- Continue to cook patties until firm, about 1 hour, rotating patties regularly. Take the pot off the heat and set the lid aside. Allow 15 minutes for the patties to cool in the broth before serving.
2. Nutritional Yeast
Nutritional yeast, a cheap vegan protein source, has a cheesy, umami flavour that we want for savoury dishes like pasta, chilli, and salads.
Its savoury, nutty flavour makes it a wonderful substitute for parmesan or aged cheese. It's beneficial for you, so use it up!
Making a dairy-free, vegan “cheese” sauce for macaroni is one of my favorite uses for nutritional yeast.
Pumpkin Mac And Cheese
- Pumpkin puree: 1 cup
- Elbow macaroni (enough for 4 people)
- Unflavoured non-dairy milk: ¾ cup
- Cornstarch: 1 tbsp
- Minced garlic: 1 tsp
- Nutritional yeast: ¼ cup
- Non-dairy butter: 1 tbsp
- Onion powder: ¼ tsp
- Salt or to taste: ½ tsp
- 10-12 sage leaves
- Coconut oil
- Dijon mustard: 2 tsp
- Place a saucepan of water over high heat. Once the water has to a boil, add the cashews and salt and continue to cook for another 10 minutes. After that, drain the cashews from the water and save the remaining cashew water.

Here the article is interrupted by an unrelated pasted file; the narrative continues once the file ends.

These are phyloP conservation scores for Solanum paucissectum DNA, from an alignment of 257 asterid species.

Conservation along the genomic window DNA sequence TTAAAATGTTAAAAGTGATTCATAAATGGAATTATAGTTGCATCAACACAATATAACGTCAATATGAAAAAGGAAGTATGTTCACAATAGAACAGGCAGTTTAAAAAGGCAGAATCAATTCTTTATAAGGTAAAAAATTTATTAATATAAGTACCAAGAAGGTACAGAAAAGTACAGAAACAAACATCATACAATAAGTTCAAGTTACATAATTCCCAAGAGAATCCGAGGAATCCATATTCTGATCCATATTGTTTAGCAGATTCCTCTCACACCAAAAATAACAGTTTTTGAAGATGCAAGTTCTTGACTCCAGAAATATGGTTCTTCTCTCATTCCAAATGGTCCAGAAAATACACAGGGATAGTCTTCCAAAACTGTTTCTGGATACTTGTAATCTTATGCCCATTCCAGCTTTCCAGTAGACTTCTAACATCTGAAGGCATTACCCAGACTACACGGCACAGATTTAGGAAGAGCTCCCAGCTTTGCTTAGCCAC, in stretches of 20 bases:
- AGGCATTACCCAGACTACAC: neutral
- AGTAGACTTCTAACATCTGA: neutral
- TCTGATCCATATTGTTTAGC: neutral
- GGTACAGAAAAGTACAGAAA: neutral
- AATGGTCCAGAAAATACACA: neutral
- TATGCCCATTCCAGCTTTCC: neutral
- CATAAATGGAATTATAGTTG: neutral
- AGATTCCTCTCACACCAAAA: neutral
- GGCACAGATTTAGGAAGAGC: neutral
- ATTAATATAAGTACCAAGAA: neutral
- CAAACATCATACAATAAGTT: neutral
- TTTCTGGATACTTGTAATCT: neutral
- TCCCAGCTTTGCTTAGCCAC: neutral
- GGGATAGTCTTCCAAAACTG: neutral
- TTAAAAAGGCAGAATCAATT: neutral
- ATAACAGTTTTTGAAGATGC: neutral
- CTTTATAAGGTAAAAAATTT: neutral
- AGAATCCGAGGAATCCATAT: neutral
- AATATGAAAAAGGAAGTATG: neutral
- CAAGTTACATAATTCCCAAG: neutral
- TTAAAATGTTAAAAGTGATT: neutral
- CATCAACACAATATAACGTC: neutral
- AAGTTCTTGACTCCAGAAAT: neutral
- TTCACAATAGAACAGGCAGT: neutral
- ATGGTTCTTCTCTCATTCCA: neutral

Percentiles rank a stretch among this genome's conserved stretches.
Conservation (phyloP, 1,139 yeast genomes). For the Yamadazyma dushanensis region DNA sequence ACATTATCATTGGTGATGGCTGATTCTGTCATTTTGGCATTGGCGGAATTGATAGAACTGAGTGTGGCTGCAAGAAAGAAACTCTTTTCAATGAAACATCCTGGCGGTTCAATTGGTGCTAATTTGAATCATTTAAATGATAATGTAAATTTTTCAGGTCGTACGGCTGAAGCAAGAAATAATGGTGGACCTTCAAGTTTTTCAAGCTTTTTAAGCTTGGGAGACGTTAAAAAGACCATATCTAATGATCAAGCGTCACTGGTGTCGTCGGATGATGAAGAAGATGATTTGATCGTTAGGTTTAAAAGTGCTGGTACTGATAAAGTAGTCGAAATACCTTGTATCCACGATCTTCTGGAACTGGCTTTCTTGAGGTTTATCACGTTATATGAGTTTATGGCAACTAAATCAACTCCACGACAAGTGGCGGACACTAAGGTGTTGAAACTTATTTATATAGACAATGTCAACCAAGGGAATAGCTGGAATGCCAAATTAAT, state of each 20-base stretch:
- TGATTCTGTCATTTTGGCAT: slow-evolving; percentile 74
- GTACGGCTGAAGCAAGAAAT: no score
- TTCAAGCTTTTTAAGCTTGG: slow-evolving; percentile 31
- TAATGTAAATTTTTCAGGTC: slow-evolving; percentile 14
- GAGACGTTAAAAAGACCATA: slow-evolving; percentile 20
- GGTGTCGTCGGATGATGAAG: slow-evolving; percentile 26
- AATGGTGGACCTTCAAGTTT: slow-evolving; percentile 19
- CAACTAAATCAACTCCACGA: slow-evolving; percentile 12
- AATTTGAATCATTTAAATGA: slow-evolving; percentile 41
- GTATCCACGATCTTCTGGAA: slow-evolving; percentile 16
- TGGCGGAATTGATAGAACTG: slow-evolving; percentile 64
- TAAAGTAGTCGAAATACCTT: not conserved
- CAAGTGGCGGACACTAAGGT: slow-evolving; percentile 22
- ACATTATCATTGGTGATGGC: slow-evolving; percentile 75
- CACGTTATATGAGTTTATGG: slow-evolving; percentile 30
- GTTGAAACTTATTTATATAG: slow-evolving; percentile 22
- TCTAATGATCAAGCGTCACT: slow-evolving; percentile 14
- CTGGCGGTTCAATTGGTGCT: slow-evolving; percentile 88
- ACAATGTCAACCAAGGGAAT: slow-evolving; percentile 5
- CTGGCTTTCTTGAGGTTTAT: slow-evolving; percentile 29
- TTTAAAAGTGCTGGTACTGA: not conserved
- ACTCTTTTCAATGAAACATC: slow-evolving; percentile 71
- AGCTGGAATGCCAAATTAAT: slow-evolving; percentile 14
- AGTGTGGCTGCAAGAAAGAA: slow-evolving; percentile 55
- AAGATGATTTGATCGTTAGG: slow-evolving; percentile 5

- Cashews, nutritional yeast, smoky paprika, tomato paste, garlic powder, fresh lemon juice, salt, dijon mustard, and 1.5 cups of residual cashew water should all be blended together in a blender. Add vegan butter to make the sauce creamier and butterier. It's optional.
- Blend until completely smooth. Follow the package directions for cooking the pasta. Toss the spaghetti with the cheese sauce. Season with salt to taste.
3. Chia Seeds
Chia seeds contain 17 grams of protein per 100 grams.
Chia seeds are little black seeds with high nutritional content. Chia seeds are high in fiber, calcium, iron, and potassium, in addition to being high in protein.
Chia seeds can be used in smoothies, porridge, or as an egg substitute in vegan baked goods.
You might be able to find them in the grocery store, in the health area, or online, with other nuts and seeds.
Chia Seed Pudding
- Non-dairy milk: 4 cups
- Cocoa powder Dutch-processed: ½ cup
- Chia seeds: ½ cup
- Pitted Dates: 8 – 12 (adjust depending on desired sweetness)
- In a high-powered blender, combine all ingredients and blend until smooth.
- After that, pour the mixture into a container, cover with a lid, and chill for at least 4 hours or overnight in the refrigerator. Serve with a variety of toppings.
Cooked Lentils contain 9.2 grams of protein per 100 grams.
Soups, stews, tacos, burritos, salads, and pan-fried burgers are all delicious ways to use lentils.